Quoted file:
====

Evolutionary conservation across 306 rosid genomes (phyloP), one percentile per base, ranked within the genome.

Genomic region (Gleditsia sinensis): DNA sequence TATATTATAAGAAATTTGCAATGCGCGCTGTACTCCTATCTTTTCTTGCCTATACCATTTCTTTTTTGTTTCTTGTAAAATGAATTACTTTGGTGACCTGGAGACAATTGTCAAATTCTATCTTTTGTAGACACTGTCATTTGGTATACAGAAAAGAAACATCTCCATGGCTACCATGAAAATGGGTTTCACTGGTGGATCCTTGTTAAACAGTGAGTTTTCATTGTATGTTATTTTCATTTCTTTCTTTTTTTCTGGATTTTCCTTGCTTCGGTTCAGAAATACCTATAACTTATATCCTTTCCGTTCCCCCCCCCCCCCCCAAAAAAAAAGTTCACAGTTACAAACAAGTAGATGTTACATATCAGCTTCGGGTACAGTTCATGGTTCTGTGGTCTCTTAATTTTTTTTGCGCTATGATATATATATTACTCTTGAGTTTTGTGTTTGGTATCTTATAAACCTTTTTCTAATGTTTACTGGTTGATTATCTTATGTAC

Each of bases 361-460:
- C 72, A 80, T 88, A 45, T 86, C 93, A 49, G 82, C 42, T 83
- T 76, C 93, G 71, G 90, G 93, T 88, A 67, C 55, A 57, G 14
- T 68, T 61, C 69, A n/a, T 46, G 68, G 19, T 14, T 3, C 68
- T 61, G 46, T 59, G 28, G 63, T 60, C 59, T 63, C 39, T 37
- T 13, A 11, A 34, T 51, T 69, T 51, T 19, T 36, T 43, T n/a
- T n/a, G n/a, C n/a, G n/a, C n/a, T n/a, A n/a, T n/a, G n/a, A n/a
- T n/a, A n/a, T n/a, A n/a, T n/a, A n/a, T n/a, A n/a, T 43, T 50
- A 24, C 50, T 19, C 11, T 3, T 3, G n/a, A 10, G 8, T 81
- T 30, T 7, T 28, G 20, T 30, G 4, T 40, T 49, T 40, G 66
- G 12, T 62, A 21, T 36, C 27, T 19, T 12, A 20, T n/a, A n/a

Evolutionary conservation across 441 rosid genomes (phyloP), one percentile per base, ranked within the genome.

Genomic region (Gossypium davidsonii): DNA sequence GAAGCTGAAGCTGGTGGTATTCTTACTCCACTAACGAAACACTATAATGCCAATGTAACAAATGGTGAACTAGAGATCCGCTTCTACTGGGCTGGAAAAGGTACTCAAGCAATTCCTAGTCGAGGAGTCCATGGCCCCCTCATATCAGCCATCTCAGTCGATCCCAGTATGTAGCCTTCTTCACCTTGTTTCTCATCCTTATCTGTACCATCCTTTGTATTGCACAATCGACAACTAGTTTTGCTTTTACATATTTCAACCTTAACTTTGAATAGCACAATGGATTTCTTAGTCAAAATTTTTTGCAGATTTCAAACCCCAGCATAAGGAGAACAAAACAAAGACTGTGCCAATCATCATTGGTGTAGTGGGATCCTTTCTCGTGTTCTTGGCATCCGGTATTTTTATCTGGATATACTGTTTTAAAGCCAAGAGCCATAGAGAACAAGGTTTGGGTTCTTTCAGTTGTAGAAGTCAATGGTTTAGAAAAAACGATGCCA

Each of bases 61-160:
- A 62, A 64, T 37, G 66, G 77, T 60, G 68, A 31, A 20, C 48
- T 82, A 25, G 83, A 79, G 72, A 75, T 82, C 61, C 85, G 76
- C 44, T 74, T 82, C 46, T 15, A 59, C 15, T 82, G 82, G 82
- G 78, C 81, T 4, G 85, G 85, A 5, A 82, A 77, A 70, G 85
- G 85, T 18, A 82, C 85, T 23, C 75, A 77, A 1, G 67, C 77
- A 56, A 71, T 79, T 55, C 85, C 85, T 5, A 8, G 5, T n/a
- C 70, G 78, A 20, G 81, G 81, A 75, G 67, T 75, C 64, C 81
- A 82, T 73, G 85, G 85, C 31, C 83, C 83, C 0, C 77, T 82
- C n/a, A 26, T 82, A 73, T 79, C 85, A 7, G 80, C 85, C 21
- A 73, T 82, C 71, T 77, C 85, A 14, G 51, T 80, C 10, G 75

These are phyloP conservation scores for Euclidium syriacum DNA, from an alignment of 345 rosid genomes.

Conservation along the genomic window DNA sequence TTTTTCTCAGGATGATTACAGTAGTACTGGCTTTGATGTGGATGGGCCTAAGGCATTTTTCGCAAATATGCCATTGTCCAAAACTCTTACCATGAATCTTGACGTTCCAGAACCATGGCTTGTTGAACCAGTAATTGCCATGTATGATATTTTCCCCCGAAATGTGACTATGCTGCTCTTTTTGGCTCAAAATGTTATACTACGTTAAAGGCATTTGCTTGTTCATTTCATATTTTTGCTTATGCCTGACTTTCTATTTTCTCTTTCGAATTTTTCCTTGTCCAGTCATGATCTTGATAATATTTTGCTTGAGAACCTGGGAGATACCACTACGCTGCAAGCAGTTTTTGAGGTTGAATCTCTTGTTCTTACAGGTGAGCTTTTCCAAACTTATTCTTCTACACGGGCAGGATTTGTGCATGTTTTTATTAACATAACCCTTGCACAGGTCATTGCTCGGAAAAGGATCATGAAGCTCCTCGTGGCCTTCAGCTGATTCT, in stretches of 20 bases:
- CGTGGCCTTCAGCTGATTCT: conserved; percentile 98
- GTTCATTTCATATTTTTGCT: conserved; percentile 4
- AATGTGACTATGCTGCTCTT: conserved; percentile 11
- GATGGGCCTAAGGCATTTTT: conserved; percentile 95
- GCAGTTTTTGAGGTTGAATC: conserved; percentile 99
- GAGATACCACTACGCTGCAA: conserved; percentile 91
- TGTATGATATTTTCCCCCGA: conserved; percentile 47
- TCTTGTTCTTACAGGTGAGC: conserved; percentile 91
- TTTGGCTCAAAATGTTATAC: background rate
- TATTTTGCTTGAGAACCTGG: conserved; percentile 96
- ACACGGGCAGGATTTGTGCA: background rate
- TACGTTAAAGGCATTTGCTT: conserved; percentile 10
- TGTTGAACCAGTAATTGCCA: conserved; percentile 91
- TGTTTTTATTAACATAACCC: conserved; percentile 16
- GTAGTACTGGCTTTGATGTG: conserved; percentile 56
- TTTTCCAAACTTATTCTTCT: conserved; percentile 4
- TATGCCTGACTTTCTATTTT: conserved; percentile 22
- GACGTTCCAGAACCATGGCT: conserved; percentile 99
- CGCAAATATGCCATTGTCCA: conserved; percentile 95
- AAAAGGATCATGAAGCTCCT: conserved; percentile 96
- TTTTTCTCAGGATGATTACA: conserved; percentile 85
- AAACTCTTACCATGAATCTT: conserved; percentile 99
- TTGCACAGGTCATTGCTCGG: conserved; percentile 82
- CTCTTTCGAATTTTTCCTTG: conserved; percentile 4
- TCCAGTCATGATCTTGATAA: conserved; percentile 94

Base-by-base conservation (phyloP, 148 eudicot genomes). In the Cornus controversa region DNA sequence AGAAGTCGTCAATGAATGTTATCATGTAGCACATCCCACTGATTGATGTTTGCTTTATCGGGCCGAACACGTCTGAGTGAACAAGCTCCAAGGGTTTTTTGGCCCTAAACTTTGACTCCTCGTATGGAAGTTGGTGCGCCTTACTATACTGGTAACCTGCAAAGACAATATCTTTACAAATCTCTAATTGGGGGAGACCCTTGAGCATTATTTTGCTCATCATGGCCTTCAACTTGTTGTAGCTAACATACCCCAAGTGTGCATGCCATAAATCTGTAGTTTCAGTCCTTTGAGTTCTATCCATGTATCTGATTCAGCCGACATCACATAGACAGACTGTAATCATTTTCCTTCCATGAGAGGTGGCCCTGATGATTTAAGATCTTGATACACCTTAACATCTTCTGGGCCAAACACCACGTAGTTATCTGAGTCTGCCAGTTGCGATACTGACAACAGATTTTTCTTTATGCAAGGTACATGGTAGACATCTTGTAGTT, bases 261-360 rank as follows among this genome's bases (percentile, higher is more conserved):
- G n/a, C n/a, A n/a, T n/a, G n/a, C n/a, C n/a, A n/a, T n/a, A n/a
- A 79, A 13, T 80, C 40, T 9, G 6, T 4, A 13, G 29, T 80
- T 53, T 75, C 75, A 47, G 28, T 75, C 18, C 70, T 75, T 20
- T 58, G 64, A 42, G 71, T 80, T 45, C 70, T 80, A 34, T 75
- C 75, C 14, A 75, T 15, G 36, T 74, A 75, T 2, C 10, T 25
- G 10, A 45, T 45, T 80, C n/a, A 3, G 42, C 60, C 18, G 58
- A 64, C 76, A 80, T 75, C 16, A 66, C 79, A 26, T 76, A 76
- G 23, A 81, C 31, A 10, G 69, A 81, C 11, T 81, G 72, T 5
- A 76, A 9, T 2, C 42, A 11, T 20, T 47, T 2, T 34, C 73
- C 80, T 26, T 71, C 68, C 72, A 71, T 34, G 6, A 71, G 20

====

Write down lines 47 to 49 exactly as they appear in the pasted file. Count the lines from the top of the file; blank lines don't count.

- CGCAAATATGCCATTGTCCA: conserved; percentile 95
- AAAAGGATCATGAAGCTCCT: conserved; percentile 96
- TTTTTCTCAGGATGATTACA: conserved; percentile 85